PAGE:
6 x 8"
oil on panel
I've been to the Crystal Bridges Museum of American Art twice. Both times, I stop at this portrait of Anne Page, by Dennis Miller Bunker, and soak it in longer than most paintings at the museum. It's restrained, low in key, fairly neutral in color - no frills, just elegant.
Dennis Bunker is an artist you don't hear too much about. He was born in New York City in 1861, an innovator of American Impressionism, hung out with some of the most famous painters of that time - John Singer Sargent, Wilmer Dewing, William Merritt Chase to name a few. His circle of friends was crucial as an artist but none as beneficial as Isabella Stewart Gardner, a valuable patron of artists. There is the Isabella Stewart Gardner Museum in Boston, established in 1903, which owns some of the most outstanding works of art in this country.
A friend of Bunker's set up a date with Anne Page and the artist, thinking they'd make a good couple. Bunker was smitten from the first encounter, wrote to his friend "She seems to have the same charm that some of your other friends have. I mean your female friends. I am quite at a loss when I try to define it and I begin to think it a bit out of my line. I don’t know that I am entirely comfortable in the presence of such natures, they seem too fine for me.”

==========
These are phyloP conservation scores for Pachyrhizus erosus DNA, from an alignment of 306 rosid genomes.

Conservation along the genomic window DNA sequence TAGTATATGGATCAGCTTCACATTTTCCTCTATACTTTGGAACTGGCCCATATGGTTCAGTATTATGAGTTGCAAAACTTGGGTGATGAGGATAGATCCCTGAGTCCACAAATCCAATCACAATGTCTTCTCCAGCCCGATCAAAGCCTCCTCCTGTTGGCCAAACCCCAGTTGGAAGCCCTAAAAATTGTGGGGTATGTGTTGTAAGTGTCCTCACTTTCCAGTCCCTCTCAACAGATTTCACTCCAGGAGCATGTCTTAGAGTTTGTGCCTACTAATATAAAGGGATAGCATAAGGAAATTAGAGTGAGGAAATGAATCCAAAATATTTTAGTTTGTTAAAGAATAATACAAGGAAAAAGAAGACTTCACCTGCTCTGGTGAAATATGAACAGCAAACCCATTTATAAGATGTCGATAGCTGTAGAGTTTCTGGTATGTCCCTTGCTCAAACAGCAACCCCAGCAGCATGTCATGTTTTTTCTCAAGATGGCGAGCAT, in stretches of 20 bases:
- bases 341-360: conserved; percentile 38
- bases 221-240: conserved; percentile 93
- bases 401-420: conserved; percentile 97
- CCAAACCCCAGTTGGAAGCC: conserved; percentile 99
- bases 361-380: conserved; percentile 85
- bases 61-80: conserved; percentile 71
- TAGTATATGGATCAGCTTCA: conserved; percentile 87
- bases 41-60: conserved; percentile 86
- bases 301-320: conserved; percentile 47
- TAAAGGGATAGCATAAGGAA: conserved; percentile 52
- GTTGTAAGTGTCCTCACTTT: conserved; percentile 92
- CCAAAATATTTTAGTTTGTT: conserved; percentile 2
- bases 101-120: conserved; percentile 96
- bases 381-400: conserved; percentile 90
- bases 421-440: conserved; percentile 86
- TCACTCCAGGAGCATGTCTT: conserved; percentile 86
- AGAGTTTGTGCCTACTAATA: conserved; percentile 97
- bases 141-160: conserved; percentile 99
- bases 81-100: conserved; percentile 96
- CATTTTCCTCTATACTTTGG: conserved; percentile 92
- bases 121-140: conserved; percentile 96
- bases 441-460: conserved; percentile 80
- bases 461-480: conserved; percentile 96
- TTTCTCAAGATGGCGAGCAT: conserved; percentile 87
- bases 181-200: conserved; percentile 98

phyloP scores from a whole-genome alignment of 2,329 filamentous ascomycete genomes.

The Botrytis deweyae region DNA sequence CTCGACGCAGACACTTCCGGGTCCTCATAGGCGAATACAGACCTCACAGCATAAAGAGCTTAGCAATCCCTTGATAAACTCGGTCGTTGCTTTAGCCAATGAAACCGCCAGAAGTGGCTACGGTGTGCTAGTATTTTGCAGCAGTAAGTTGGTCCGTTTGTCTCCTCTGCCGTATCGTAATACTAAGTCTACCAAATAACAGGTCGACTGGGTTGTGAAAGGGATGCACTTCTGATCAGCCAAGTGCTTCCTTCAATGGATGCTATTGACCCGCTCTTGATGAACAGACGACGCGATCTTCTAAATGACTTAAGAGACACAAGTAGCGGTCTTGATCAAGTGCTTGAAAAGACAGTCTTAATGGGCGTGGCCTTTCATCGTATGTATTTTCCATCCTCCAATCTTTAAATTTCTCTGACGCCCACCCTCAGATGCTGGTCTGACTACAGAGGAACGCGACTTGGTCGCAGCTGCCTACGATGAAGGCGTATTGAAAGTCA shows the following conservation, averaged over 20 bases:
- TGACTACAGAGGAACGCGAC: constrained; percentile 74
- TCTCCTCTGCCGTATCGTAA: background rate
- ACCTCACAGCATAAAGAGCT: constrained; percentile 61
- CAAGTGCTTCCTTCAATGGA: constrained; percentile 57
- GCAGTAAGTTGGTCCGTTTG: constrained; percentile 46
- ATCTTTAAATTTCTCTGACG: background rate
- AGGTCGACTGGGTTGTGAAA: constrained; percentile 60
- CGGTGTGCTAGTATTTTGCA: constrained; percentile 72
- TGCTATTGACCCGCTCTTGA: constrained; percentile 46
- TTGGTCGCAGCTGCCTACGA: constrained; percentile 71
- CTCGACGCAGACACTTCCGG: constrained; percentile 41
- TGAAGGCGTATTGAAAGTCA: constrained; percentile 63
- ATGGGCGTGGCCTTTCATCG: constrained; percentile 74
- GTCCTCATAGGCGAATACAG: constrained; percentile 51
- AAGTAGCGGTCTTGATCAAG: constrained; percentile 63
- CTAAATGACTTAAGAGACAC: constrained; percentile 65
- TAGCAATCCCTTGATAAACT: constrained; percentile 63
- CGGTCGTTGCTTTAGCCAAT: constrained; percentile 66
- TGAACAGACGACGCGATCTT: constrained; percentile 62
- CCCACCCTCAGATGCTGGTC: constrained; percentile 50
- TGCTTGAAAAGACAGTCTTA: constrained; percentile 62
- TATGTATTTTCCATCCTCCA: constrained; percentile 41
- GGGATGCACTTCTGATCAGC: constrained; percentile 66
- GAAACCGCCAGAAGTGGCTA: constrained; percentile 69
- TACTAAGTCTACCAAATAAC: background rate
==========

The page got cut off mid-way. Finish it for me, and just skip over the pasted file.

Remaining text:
Bunker wrote Anne poems and long letters and eventually had her sit for the portrait you see above. Although the two never formed a romantic relationship, they remained friends throughout his short life. Bunker fell ill, just two months after he married, and died of meningitis at the age of 29.